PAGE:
Now that I have Drupal 7.15 working again locally I will be playing around with themes, in particular themes that support responsive features for layout control with device screen dimension differences. Responsive themes basically have a screen media querying capability and a set of resources (CSS, JS, images) that can be dynamically changed to support screens on laptops, phones, tablets, etc.. Not rocket science, but definitely something that in today’s world is required.
I looked around on Drupal for themes and came across Omega. This theme looks like a good place to start. It has responsive built in, is meant to be sub-themed, it is widely used and actively maintained, it has a Drupal 8 module started already, and it has great documentation. It definitely takes work to get Omega installed – there are a bunch of module dependencies, but the instructions worked on my config (Win7-64, apache 2, PHP 5.3, MySQL).
Once installed there’s a new menu to install an omega sub-theme. Do that and go into the settings. I walked thru most of the handbook pages, but of course I always have to mess around and break crap. One thing I noticed is that if you switch from the 960x grid to fluid the 12 column overlay disappears so if you did that and you are scratching your head trying to figure pout what you broke (like I did), just go back to 960x and it will re-appear.
In the shot to the right I’m logged in so I can see all the debug stuff. Its easy in the settings to turn them off for a non-authenticated user. That’s what I did. I can then browse the site and see the real layout in Chrome.
As you can see, I’ll be creating a theme around the banner in the images – the city of Gondolin from the second age of middle-earth is the city in the picture in case you are curious. I used PHOTOCOPA to generate a set of colors from the image. Pretty cool app if you have not heard of it.
The next thing you need to do is create some content. You need content before you can see how your layout will work. I’m going to add some book pages, a few regular pages, a footer, and a forum and some messages. After I get done with that I will use the regular Drupal admin pages to add things to the regions using the normal admin tools. I’m also going to turn off some display things that I don’t need or want. After messing around with blocks and some content, my site looks like the image to the right.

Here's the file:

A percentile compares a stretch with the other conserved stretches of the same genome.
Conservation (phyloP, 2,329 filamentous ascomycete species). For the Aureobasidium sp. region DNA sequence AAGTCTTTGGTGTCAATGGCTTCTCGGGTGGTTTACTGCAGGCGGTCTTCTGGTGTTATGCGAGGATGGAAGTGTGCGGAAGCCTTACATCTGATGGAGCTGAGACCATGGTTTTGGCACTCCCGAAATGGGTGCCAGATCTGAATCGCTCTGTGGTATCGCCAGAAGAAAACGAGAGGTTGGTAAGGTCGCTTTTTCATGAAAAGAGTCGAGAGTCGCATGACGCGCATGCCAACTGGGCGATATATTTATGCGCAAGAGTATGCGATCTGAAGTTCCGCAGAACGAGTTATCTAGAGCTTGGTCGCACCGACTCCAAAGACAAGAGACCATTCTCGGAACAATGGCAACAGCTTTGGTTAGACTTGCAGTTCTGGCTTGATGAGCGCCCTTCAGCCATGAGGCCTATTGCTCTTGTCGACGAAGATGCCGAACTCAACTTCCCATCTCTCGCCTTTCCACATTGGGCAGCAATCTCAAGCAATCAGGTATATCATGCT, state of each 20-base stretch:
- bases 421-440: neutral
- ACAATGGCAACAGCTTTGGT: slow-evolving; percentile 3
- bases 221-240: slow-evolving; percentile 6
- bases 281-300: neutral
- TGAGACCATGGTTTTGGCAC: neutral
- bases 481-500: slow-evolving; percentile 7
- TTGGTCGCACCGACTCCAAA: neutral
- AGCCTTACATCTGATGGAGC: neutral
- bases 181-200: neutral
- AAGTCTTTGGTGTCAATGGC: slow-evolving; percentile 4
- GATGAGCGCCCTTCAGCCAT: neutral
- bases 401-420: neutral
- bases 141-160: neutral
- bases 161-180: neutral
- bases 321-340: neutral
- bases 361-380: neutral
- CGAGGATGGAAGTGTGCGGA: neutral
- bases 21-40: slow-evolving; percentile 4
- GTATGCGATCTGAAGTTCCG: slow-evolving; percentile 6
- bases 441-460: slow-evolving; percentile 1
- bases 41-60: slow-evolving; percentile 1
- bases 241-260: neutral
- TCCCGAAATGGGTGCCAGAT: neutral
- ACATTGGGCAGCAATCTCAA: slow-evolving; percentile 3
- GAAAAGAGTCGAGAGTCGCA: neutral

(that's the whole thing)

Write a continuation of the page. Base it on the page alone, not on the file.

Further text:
Sections, Zones, Regions, Blocks
What, what , what? Uh – even here the docs are pretty weak trying to explain this. Read them all, but experimenting is the only way to go. I won’t pretend to get it all, but you can move things around in relative order by playing in the Appearance settings area’s weights. I want my main menu above the banner – I set its weight to 1, and the branding area weight is 2. Hit re-load and there yo go – it is moved. Interesting….
I also did create a new block for a footer – this also required me to add some new styles to the global.css file located in my sub-theme’s CSS folder. Global.css is loaded for all screen sizes so its the place to put things like this. Just add a block – use the HTML function, include some styles. Then add the block to either footer 1 or footer 2. Then add some styles to the CSS file – bingo. Later I’ll update the CSS with my colors.
Getting Down with CSS
Now that I have most of the basics configured it is time to get the CSS tuned for the layout I want. Global.css is the main file you want to mess around with at first. This file will be referenced with all screen sizes. For changes and settings specific to a subset of screen sizes you want to put those settings in other CSS files as described in the docs. I’ve added a bunch of footter CSS tags to my global CSS file and a few other global CSS changes – for example I would like a very narrow magin on the left side of my page. All of my font and basics colors for links and stuff also went into global.css.
I’m trying to get some of the CSS settings to work, but having troubles. When I add CSS to the default files added it gets over-ridden by the CSS from the main module. Not sure why this is. Will have to investigate more. I do see some things in global.css seem to be ok, but general layout things like padding of the main page (I would like left aligned) do not.
Well this is a pretty good start I think. I’ll be adding a second post with an update on how its going with the CSS implementation.